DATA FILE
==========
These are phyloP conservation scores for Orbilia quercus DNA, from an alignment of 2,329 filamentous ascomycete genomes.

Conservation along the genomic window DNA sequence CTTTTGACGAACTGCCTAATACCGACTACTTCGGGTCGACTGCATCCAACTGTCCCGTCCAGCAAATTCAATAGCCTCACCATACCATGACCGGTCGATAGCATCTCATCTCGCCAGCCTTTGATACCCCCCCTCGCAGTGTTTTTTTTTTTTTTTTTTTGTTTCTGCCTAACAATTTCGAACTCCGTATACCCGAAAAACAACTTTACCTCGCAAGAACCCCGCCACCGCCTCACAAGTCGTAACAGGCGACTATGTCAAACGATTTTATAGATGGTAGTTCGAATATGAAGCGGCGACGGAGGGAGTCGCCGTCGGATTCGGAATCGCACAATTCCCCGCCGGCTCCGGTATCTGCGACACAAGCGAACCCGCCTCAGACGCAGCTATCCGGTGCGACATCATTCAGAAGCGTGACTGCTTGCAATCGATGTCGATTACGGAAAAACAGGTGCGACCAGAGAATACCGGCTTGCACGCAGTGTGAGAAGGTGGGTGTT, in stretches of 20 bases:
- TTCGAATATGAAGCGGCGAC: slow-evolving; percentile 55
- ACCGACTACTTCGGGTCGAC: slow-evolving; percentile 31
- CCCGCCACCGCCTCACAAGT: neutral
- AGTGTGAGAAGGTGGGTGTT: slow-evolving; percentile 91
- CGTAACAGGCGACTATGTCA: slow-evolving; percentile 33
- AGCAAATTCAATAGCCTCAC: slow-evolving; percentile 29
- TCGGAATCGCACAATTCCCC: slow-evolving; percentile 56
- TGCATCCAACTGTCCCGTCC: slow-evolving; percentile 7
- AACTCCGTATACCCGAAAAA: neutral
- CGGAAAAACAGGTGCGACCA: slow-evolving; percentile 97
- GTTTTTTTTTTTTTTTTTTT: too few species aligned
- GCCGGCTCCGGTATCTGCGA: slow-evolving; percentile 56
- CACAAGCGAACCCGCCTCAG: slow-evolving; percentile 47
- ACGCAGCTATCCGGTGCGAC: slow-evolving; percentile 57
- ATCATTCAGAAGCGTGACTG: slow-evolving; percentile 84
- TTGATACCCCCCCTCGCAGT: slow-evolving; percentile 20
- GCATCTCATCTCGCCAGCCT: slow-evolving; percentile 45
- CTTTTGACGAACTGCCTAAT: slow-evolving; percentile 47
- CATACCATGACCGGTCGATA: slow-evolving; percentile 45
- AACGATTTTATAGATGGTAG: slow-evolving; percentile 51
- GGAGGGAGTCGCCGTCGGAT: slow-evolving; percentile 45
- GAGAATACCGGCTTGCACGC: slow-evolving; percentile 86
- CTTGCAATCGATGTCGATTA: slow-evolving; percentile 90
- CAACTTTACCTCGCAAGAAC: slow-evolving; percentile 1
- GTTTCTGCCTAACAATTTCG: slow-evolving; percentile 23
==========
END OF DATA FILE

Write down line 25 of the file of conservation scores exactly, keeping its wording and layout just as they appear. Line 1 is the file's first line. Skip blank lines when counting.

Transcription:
- CTTGCAATCGATGTCGATTA: slow-evolving; percentile 90